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I'm trying to see my way around the following

False Claim: Bounded spectra are the same as bounded chain complexes (as a triangulated category, say).

Dubious Proof: Consider the standard $t$-structure on $Spectra$. The bounded objects in this $t$-structure are those spectra with finitely many nonzero homotopy groups, which forms a full triangulated subcategory with an induced $t$-structure, which is bounded. The heart of this $t$-structure is the category $\mathbb Z \text{-}Mod$ of abelian groups. The functor from bounded $t$-structures to abelian categories sending a $t$-structure to its heart is an equivalence. Therefore we have an equivalence between bounded spectra and the bounded derived category of abelian groups.

Questions:

  1. Where did I go wrong?

  2. Is there some triangulated-category-theoretic concept which "measures" the difference between chain complexes and spectra?

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  • $\begingroup$ What does "the functor from bounded $t$-structures to abelian categories sending a $t$-structure to its heart is an equivalence" mean? As you correctly observe, chain complexes vs. spectra is a clear counterexample. $\endgroup$ Oct 20 '18 at 19:07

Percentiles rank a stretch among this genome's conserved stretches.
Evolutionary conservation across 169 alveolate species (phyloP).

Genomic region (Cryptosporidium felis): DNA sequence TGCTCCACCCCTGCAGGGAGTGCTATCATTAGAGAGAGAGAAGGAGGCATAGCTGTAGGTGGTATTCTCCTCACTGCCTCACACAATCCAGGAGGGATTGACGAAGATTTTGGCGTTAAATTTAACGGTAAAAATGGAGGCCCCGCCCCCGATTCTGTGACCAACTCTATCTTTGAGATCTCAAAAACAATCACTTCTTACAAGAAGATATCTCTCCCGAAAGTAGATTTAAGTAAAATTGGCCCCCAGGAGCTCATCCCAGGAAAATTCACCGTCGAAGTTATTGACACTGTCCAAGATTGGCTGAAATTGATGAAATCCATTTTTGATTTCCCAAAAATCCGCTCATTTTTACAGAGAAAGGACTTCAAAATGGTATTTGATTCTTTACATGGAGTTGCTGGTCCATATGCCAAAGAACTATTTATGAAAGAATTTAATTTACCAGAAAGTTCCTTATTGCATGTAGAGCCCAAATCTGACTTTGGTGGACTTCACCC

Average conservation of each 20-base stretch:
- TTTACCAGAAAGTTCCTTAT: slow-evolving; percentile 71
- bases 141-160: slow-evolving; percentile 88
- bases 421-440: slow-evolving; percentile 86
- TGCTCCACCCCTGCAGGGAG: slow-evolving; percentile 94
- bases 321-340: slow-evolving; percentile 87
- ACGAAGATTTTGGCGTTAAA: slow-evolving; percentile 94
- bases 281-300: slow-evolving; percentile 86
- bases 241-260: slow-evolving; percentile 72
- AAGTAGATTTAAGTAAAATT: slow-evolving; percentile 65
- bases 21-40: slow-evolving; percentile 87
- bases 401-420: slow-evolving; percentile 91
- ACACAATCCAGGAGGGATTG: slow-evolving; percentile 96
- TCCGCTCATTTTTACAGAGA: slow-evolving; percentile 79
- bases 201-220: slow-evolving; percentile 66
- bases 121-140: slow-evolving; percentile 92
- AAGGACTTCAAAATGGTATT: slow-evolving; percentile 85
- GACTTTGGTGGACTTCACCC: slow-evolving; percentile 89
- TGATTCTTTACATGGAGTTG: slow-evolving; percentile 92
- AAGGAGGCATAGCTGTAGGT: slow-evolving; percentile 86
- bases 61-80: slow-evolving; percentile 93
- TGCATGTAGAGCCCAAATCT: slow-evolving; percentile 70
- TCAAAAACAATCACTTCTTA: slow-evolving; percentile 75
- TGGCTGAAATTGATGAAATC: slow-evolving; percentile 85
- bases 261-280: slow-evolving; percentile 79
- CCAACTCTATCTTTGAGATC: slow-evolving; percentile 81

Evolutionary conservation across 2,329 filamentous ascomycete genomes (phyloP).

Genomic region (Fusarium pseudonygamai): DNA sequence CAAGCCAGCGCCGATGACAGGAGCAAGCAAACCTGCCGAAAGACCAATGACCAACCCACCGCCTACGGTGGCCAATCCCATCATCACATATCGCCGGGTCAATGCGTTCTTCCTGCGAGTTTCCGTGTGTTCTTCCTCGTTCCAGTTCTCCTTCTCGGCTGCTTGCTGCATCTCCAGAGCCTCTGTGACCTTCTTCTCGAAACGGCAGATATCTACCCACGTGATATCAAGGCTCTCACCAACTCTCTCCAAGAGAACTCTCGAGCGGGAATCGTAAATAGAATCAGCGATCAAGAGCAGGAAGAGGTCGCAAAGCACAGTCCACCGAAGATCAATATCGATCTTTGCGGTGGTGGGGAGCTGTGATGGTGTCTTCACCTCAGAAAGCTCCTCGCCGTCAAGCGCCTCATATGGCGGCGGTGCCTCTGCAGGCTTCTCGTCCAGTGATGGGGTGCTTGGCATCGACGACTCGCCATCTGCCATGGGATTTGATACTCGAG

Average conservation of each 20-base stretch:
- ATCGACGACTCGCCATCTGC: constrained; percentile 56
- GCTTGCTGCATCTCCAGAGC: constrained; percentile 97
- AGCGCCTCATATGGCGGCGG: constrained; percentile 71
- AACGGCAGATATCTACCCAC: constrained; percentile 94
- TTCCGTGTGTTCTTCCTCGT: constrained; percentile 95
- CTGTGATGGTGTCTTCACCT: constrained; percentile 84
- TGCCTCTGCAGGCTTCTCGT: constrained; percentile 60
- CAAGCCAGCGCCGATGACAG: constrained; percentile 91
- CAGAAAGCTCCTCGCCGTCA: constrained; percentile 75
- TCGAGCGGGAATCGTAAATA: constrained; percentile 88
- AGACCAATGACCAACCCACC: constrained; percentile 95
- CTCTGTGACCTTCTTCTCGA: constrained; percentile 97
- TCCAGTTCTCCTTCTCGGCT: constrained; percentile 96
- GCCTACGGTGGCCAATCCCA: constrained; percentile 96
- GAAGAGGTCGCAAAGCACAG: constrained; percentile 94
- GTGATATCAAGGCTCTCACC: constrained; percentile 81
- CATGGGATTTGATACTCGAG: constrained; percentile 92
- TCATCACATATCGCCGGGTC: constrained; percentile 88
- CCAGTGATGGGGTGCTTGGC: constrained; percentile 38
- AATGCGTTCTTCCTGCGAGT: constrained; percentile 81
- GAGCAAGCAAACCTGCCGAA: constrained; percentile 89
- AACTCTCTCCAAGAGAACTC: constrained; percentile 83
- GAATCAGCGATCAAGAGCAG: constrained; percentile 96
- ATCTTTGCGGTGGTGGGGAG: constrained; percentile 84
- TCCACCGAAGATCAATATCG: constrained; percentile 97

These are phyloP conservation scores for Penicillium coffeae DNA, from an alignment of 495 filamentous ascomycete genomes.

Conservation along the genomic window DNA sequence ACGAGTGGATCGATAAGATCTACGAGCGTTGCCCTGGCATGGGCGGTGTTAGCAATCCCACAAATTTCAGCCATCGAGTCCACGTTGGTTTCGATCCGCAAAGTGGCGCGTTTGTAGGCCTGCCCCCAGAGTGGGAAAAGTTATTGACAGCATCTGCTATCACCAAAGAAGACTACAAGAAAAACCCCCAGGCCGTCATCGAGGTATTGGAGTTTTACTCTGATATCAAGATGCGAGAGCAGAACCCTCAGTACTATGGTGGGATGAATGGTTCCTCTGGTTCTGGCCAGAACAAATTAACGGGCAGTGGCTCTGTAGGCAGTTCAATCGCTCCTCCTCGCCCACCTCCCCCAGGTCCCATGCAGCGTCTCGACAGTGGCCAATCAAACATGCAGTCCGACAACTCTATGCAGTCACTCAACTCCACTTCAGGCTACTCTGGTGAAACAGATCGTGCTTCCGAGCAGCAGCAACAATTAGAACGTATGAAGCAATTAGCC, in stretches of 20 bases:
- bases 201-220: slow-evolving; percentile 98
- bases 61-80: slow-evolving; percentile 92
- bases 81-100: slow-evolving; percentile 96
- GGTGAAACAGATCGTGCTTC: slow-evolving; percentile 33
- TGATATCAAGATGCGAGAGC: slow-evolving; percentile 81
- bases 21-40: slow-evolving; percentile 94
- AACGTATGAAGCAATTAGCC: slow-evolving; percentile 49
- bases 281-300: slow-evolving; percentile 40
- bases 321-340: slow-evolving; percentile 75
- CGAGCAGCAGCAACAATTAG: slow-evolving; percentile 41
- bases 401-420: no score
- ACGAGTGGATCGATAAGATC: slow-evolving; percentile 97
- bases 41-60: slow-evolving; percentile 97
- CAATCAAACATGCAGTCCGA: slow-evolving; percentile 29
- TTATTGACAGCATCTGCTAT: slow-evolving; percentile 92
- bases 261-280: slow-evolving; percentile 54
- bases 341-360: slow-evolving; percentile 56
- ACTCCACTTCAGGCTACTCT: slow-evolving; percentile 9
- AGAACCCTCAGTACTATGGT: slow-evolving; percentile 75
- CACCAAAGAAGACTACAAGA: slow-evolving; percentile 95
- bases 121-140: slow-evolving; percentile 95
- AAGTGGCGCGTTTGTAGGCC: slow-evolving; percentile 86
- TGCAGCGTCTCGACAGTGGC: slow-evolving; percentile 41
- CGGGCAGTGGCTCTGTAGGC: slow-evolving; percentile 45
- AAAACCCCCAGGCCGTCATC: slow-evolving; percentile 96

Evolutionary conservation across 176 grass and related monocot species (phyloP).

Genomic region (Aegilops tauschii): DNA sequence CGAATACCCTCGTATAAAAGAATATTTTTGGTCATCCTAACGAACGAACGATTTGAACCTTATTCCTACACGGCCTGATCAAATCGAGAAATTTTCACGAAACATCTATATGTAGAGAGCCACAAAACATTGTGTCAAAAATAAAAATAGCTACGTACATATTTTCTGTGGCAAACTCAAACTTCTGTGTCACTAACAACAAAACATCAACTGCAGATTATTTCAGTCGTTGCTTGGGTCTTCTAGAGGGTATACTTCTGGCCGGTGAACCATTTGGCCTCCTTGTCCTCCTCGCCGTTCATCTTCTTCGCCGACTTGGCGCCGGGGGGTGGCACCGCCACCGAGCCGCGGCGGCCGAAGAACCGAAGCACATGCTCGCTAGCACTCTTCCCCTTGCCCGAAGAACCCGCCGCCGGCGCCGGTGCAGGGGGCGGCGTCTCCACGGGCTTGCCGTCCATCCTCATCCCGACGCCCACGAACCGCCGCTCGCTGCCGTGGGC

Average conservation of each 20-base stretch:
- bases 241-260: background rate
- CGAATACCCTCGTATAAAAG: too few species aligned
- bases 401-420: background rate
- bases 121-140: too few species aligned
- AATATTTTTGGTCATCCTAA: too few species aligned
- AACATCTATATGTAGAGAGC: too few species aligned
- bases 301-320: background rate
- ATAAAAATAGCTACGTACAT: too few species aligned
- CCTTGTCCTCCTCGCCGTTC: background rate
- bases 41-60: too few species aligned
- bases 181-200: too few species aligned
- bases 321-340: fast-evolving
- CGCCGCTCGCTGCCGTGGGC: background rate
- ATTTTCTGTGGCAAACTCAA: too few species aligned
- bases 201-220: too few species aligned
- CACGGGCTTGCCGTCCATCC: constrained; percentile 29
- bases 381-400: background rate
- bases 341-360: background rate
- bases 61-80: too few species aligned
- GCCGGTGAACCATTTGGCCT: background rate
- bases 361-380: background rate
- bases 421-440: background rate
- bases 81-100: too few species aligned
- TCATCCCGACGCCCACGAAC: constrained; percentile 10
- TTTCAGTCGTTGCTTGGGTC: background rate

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    $\begingroup$ @Qiaochu Ah, thanks. I think I simply read a statement of the form "A bounded $t$-structure on a fixed triangulated category $\mathcal T$ is determined by its heart" and misinterpreted it as saying that "Any bounded $t$-structure is determined by its heart". However there are conditions under which a $t$-structure must be equivalent to the derived category of the heart -- cf HA 1.3.3.7. I suppose I should learn what that theorem actually says and see which conditions fail in spectra. $\endgroup$
    – tcamps
    Oct 20 '18 at 19:19
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As Qiaochu points out, I'm simply wildly wrong in believing that a bounded $t$-structure is determined by its heart -- although if you fix an ambient triangulated category $\mathcal T$ it is true that the bounded part of any $t$-structure on $\mathcal T$ is determined by its heart.

As alluded to in the comments, there is a recognition principle for determining when a $t$-structure is the derived category of its heart, given in Lurie's Higher Algebra, Prop 1.3.3.7 (used to spectacular effect by Gheorghe, Wang, and Xu). There is always a functor from the derived category of the heart to the original triangulated category. Lurie gives a recognition principle for when this functor is fully faithful and identifies its essential image. In the case of spectra, it boils down to asking whether $Ext_{Spectra}^\ast(\mathbb Z, \mathbb Z)$ vanishes for $\ast > 0$. Which it doesn't, because there exist nontrivial stable integral cohomology operations. Stable integral cohomology operations are not that familiar, so I'm a bit more comfortable $p$-completing and observing that the forgetful functor from $H\mathbb F_p$-modules to $p$-complete spectra is not fully faithful because the Steenrod algebra at $p$ is nontrivial.

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